“It feels like it’s been about six different lifetimes,” Lzzy Hale says, laughing warmly, chatting shortly after the 20th anniversary of Halestorm, the band she co-founded – when she was just 13 – with her drummer brother Arejay. “I haven’t matured much, I’ll say that, but I’ve learned more.”
All leather, terrifying heels and huge beaming mouth, Hale, now 33, is striking yet unfailingly sweet – and arguably the most archetypal female rock star working today (in the classic, Joan Jett-rivalling sense). We caught up with her on a break from recording Halestorm’s fourth, currently untitled, album, working with Foo Fighters producer Nick Raskulinecz.
Halestorm’s previous album, Into The Wildlife, was well-received but also came in for some criticism for its poppier side. Is there a temptation to go the other way with the next record?
We pride ourselves on wearing our emotions on our sleeve, and we follow whatever gets us excited at the time. With the last record we weren’t really sure what it was going to sound like at the time, because we decided not to have a plan. But this next record, will probably be our most rock’n’roll to date. We’re getting not over-thinking it. It’s basically the four of us in a room, like it was in the very beginning of Halestorm in my parents’ basement.
You’ve become something of a go-to guest singer for rock and metal heavyweights (Corey Taylor, Slash, Black Stone Cherry…). Is there anyone else you’d like to collaborate with?
There’s always a running list. I’ve never done anything with the Heart sisters and I definitely would love to do that. Amy Lee [Evanescence] and I have been talking about it for about five years. One of these days we’ll get that going on together.
Having started piano lessons when you were five, you picked up the guitar at sixteen. What inspired that?
When we started the band, I started watching these old VHS tapes that my parents’ friends would give me, so I had Scorpions and Cinderella’s Night Songs, a collection of their videos. I would watch these and be like: “Man, I have, like, a keytar right now; it is not cool. I wanna be a badass” [laughs]. Shortly after that, one of our first guitar players, who was in the band for about six months, had to leave. My sixteen-year-old self was like: “Alright, we’re probably not going to find another guitar player, I might as well learn.” I wanted to do that anyway.
One of the band’s first gigs was at a local show in which you came second to a tap-dancing cowgirl. Is that as rock’n’roll as things got in Red Lion, Pennsylvania?
We were definitely more unusual. There were a couple of things that you could do in that town: you could work at the local pizza shop, or you could work on the surrounding farms. So I spent most of my young adult life growing up on a twenty-acre farm and we baled hay, and Dad had chickens and sheep and all that stuff. Then the band started, and we were literally selling off some of our animals to buy gear. Our first trailer to carry our equipment in to the gigs was the donkey trailer.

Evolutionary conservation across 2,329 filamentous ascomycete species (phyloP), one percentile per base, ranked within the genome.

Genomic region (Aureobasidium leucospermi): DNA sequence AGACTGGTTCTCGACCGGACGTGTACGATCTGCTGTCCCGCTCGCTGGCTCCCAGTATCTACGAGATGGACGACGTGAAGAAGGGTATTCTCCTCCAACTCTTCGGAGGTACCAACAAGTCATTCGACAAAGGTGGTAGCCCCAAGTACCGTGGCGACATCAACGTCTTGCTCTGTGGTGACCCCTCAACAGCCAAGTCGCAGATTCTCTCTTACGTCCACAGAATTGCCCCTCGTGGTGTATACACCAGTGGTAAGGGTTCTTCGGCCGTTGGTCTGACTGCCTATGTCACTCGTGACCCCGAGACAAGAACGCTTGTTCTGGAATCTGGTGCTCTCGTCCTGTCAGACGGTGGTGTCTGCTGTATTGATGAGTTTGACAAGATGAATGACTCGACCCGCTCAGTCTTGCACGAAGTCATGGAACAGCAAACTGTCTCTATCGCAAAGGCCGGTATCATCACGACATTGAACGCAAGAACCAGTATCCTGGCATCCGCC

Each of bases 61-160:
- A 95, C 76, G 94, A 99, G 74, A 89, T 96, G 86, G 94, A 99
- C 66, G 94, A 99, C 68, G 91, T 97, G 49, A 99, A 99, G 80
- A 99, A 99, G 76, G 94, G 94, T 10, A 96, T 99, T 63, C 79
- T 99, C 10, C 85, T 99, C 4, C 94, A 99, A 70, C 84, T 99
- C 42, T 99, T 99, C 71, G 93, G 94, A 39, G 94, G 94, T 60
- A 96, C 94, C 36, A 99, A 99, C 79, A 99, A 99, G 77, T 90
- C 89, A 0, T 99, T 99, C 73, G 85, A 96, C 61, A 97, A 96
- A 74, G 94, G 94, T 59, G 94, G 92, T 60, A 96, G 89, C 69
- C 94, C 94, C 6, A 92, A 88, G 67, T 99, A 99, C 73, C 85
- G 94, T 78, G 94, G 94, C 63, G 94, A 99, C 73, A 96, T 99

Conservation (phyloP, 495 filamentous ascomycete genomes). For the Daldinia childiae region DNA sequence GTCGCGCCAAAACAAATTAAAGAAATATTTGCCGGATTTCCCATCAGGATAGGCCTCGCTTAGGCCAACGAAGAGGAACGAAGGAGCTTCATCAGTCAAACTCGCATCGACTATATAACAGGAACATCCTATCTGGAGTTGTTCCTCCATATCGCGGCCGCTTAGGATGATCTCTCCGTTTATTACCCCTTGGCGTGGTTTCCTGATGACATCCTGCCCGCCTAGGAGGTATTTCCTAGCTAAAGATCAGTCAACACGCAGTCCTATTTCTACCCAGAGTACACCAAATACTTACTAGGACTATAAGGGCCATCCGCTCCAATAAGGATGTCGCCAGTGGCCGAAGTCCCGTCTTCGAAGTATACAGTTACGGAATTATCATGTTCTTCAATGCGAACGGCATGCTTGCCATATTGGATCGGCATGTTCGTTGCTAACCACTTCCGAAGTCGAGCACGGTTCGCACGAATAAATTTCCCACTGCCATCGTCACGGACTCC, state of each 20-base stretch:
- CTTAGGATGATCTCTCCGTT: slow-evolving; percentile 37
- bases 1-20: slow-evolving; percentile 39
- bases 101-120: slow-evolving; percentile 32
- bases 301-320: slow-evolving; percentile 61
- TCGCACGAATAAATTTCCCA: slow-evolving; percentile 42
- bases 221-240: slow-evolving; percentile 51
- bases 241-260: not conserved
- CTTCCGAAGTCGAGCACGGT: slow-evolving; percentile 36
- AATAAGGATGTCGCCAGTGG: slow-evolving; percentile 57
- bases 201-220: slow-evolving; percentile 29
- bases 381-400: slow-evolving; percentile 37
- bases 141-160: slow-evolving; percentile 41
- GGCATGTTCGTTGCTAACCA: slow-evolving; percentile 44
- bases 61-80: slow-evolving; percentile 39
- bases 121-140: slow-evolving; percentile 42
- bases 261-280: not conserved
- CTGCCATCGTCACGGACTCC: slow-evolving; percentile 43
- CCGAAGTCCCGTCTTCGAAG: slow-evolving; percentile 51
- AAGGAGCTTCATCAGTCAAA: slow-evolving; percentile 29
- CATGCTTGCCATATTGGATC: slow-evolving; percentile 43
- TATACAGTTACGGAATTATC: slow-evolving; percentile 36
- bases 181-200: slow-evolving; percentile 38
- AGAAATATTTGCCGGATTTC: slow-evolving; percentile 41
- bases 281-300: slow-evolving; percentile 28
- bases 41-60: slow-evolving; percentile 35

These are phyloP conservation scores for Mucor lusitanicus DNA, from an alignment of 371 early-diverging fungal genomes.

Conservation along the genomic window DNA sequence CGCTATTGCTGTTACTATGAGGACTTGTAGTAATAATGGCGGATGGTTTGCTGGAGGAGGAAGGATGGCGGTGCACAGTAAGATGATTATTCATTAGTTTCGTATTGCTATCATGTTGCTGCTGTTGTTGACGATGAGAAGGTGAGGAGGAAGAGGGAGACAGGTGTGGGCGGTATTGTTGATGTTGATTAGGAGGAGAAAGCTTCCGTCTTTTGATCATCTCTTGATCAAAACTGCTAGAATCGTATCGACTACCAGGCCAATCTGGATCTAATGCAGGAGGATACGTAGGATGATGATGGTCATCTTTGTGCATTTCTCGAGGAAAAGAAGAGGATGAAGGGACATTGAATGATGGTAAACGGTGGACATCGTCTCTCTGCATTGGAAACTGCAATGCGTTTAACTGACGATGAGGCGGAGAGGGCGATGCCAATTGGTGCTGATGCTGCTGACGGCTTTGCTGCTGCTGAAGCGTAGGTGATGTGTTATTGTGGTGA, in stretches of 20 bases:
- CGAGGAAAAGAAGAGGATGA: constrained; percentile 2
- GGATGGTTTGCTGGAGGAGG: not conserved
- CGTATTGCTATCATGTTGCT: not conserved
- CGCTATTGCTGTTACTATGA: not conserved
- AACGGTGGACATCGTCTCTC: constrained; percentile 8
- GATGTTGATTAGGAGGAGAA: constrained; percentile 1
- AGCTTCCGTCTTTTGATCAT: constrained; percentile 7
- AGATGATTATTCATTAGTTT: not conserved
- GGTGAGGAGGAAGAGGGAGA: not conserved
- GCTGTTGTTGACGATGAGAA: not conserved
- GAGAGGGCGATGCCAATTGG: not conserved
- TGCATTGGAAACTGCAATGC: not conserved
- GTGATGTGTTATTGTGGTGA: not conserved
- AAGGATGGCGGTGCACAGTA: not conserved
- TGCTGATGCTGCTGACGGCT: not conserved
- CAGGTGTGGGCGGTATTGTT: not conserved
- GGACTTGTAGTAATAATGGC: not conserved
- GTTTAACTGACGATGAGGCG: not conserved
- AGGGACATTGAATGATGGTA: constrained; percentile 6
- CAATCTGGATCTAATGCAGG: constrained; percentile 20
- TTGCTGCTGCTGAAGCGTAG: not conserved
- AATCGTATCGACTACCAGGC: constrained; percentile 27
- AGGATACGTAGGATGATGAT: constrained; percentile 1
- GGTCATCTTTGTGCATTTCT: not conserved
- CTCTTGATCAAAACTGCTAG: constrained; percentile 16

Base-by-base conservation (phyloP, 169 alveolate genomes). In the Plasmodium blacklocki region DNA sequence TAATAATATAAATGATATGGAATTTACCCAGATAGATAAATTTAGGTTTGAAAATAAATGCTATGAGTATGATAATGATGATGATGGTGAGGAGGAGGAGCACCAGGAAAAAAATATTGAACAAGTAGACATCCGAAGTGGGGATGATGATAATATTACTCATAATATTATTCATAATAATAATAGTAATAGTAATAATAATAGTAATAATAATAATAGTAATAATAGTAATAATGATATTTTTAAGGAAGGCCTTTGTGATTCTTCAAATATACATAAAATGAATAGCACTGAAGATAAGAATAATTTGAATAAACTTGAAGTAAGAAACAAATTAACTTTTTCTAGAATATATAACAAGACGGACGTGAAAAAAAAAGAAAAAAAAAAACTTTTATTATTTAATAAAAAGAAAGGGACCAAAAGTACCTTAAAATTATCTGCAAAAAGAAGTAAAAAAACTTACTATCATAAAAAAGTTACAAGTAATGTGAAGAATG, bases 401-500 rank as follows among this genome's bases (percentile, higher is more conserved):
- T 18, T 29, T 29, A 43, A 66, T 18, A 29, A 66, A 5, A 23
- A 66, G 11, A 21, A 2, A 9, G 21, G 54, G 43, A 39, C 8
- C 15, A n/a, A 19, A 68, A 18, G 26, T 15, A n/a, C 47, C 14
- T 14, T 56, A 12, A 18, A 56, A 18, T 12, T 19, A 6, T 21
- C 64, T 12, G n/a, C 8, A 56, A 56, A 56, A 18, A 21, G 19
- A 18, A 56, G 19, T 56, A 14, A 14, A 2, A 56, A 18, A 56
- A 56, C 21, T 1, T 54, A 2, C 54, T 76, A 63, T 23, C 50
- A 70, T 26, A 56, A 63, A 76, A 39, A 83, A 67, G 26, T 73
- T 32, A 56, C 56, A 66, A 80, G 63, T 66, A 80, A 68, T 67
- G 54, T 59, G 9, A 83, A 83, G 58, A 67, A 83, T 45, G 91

Because of the band members’ ages, a lot of your early gigs were in places like ice cream parlours and coffee shops.
Oh, absolutely. Our first bar that we ever performed at was in Harrisburg, Pennsylvania, called the Rusty Nail. I was fifteen, and the rule was that I couldn’t be anywhere near the bar, but I could be in the corner for happy hour. So we would play the lunch hour. I recently heard back from one of the promoters and he said: “A lot of these club owners chose you over another local band that could bring in a [bigger] crowd because you were really nice people.” So that was a big blessing with us; we’re not going to trash the dressing room, we just want to rock. And we’ve carried that mentality through.
Apparently your dad made a contraption to lift your brother and his drum kit up in the air?
[Laughs] When we were starting out as a band we were trying to figure out some way to stand out from everyone else. So we started looking at old music tapes, and a lot of them were from the seventies and eighties. My little brother said to me: “What about a rotating upside-down drum kit?” My dad is a mechanic, so he was like: “Hmm… let me see if I can figure this out.” One of his friends got these donated old steel beams from a junkyard, and we ended up making a platform, putting it on to two steel pipes, and used an old tractor axle to rotate it round, and then we bolted an old drum kit of Arejay’s on there. They added a seat and old Ford seat-belts and literally buckled him in. It was all manual. Arejay was about ninety pounds at that point, so he didn’t weigh much.
Did he ever fall out?
He never fell out, but we always made sure everything was taken care of before every show. But I will say that over one summer Arejay got really tall and his head did get a little close to the floor now and then. We still have pieces of it in our warehouse, for nostalgia purposes.